Multi-View Stereo EvaluationDatasetsSubmitCode 

What to submit

Most multi-view reconstruction algorithms generate a triangle mesh, a set of points, or a set of voxels (cubes). At this point, we only support triangle meshes in a standard format (Stanford's PLY format) to facilitate the evaluation process. In its ASCII form, PLY is a simple text format for meshes that is supported by the public domain Scanalyze program. Scanalyze is a geometry viewer and manipulator that runs on windows, linux, and irix. Another program that allows viewing and manipulating of PLY files is MeshLab, which might be slightly easier to install than Scanalyze. MeshLab also supports a variety of other mesh file formats.

Although there are public domain libraries to assist in the creation of PLY files, it is probably simplest to directly generate text files as described below. To avoid issues with CR/LF conversions, we advise you to use the ASCII format rather than the binary format. The file sizes will be similar once compressed with zip or gzip.

Important: Be sure to specify all points in the scene coordinate system defined by each data set. A sanity check is that your point coordinates should lie roughly within the bounding box specified in the README file.

PLEASE view your meshes with Scanalyze or MeshLab before submitting them - this will catch many common bugs such as inverted surface normals.

How to submit

Please contact Daniel Scharstein at if you would like to submit your results. At this point, the easiest way to submit your results is to create a .zip or .tgz file that contains your mesh(es) in PLY format as described below. Please use the following naming scheme, where "author" should be the last name of the first author of your results:
author_temple.ply    author_templeRing.ply    author_templeSparseRing.ply
author_dino.ply author_dinoRing.ply author_dinoSparseRing.ply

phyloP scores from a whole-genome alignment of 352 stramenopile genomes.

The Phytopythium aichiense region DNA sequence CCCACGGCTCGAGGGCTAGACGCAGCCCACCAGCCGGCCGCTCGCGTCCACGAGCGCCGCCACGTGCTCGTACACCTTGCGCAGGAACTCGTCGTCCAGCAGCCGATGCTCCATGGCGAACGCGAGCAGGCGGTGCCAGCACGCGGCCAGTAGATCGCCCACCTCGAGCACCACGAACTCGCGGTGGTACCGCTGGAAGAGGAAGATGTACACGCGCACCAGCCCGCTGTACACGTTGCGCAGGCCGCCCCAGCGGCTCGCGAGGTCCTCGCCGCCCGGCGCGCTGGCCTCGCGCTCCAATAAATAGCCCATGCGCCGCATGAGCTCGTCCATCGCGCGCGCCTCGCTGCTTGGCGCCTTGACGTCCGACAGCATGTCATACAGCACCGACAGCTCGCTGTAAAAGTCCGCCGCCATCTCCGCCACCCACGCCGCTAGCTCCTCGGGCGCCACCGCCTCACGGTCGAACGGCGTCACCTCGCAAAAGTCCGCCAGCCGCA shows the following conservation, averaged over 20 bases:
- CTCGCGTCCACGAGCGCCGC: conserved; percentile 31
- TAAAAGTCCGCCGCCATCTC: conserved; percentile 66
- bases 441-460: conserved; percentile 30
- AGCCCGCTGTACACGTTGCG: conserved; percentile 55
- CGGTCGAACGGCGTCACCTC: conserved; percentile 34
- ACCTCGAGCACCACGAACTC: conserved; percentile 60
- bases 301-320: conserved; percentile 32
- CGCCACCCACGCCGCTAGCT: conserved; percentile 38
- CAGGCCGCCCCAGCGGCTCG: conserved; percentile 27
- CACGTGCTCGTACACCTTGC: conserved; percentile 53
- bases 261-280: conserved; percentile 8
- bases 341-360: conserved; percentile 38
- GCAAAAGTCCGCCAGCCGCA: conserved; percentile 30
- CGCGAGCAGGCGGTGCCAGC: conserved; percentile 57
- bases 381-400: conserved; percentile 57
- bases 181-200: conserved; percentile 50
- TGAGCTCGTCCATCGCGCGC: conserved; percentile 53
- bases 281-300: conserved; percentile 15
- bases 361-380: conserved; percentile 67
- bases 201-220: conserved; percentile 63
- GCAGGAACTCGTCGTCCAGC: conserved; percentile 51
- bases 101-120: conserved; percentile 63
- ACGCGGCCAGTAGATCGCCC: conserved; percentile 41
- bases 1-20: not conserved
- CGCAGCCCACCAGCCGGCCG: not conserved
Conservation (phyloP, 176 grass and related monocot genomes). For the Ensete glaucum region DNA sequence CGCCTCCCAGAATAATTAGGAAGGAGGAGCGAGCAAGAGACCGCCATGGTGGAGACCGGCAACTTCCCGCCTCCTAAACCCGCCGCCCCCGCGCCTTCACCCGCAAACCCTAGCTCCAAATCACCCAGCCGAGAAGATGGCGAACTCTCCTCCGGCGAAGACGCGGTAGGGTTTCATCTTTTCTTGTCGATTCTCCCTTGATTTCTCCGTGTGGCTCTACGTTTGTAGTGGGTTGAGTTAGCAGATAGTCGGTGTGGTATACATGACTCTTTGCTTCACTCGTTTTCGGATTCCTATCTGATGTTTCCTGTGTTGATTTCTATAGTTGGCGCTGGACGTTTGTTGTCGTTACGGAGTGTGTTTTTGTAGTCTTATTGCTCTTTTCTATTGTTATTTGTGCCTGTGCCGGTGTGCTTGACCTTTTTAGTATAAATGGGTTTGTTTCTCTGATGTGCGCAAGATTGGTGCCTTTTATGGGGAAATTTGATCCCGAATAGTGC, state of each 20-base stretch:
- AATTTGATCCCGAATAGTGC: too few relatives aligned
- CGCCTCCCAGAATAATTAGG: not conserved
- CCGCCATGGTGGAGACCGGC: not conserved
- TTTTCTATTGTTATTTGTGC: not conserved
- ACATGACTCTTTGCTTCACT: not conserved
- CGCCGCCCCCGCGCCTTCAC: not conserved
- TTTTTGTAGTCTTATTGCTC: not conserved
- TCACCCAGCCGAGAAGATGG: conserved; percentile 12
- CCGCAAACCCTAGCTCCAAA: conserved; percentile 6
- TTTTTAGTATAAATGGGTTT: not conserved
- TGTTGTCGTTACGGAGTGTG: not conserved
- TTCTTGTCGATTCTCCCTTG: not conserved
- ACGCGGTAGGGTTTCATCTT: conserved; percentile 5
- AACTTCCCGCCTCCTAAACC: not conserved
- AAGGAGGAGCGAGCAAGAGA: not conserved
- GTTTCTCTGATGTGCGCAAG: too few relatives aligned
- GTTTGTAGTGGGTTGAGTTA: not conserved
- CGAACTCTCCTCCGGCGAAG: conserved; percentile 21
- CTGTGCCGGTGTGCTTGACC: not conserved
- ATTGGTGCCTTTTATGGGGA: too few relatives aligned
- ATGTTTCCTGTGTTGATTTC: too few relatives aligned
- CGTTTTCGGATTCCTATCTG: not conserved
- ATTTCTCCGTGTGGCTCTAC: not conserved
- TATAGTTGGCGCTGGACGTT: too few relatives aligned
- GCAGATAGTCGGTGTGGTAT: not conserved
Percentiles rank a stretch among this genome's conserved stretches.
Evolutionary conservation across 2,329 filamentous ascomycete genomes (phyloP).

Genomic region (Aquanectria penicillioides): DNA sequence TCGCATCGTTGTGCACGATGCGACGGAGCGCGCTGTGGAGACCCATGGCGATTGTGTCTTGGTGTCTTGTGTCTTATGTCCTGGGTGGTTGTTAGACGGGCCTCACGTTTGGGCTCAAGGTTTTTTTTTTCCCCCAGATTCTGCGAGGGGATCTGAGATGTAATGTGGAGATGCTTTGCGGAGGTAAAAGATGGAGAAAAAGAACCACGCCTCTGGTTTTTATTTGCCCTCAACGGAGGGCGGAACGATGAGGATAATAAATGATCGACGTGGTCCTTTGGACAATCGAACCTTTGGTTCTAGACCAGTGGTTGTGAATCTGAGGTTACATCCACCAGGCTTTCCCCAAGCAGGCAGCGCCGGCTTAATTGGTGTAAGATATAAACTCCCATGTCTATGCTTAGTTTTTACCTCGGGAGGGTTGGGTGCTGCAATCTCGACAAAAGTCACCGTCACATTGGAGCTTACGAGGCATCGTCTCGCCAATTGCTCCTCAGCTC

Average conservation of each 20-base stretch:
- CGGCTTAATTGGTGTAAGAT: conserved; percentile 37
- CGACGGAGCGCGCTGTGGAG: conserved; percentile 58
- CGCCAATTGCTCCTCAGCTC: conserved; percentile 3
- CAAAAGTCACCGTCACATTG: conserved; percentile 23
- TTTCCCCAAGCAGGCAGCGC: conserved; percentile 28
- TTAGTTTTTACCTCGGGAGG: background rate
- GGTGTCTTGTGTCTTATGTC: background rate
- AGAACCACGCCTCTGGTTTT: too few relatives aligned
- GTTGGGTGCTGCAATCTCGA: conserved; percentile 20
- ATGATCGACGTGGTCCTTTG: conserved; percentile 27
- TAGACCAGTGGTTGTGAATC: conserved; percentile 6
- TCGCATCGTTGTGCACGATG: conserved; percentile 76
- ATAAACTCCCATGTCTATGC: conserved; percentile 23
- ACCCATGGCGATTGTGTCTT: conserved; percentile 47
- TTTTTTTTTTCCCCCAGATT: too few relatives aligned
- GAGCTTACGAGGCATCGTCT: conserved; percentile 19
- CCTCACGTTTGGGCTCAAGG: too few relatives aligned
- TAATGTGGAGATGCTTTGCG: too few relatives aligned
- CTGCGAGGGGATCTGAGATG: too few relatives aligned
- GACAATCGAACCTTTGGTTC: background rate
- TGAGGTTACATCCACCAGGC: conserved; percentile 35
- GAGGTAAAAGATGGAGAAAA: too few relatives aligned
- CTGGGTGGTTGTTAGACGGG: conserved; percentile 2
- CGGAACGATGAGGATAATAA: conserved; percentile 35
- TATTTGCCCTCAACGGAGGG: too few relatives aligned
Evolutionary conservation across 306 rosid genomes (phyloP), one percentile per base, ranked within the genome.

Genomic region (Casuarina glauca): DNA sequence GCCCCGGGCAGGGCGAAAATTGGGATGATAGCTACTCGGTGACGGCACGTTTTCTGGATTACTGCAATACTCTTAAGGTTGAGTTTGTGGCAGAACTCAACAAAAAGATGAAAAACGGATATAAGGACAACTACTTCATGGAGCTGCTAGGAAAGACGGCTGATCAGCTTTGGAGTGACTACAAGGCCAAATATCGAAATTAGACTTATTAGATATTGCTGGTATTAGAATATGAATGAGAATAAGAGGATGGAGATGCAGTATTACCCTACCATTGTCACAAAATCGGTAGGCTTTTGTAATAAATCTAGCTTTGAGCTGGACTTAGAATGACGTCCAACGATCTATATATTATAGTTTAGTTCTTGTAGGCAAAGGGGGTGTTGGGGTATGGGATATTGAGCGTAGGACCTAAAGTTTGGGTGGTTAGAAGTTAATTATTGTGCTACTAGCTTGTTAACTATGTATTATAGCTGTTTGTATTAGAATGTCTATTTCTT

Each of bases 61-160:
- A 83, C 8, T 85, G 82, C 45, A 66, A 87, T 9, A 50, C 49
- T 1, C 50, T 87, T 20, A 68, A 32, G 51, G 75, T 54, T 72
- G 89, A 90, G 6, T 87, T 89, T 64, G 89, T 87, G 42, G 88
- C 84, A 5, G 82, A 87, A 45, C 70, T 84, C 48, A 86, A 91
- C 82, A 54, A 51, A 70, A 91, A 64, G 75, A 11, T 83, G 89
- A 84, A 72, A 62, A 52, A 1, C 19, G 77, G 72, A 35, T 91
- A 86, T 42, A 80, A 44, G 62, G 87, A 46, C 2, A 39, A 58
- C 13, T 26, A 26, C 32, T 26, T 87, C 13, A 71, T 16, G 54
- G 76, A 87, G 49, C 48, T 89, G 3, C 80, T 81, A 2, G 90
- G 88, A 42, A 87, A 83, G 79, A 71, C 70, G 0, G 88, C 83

If possible, please post your zip file on the web in a publicly readable directory, and provide the URL of this directory in your email. For preliminary results, we can create a "private" results page, but we ask that you eventually submit your results to the "official" results page. Once you do, please let us know, for each data set, the run-time, processor type, and CPU speed. Also please provide the bibliographical reference information of the accompanying paper so we can properly cite your method. If you want to post the results of an anonymous conference submission, we will cite the method as "anonymous" and refer to it by the title of the paper. However, please still follow the above naming scheme for your files - but rest assured that your name will remain hidden. :) Once you know the official status of your paper, please let us know and we will update the results page.

Again, PLEASE view your meshes with Scanalyze or MeshLab before submitting them.

The PLY format (.ply)

The mesh file format specifies a list of floating point vertices (<x>, <y>, <z>) followed by a list of faces each specified by a list of vertex indices. Vertex indices start at 0 and are assumed to be listed in counter-clockwise order for each triangle so that the right-hand rule orients the implicit triangle normals in the front-facing direction. RGB color is optional; if you do not wish to supply it, you can set the colors arbitrarily, or you can omit the "property uchar diffuse_*" lines as well as the (<r>, <g>, <b>) colors themselves.

format ascii 1.0
element vertex <number of vertices>
property float x
property float y
property float z
property uchar diffuse_red
property uchar diffuse_green
property uchar diffuse_blue
element face <number of faces>
property list uchar int vertex_indices
<x> <y> <z> <r> <g> <b>

3 <index1> <index2> <index3>


Click here for more on PLY and a number of tools to convert to and from PLY and a number of other common mesh formats. Here's a sample mesh ply file. The mesh will be immediately viewable in Scanalyze. To see the stored color, turn on "Render/True color"; you can also turn on "Render/Emissive" to see the color as an emissive, rather than shaded, rendering.











Last modified: July 4 2018 by Daniel Scharstein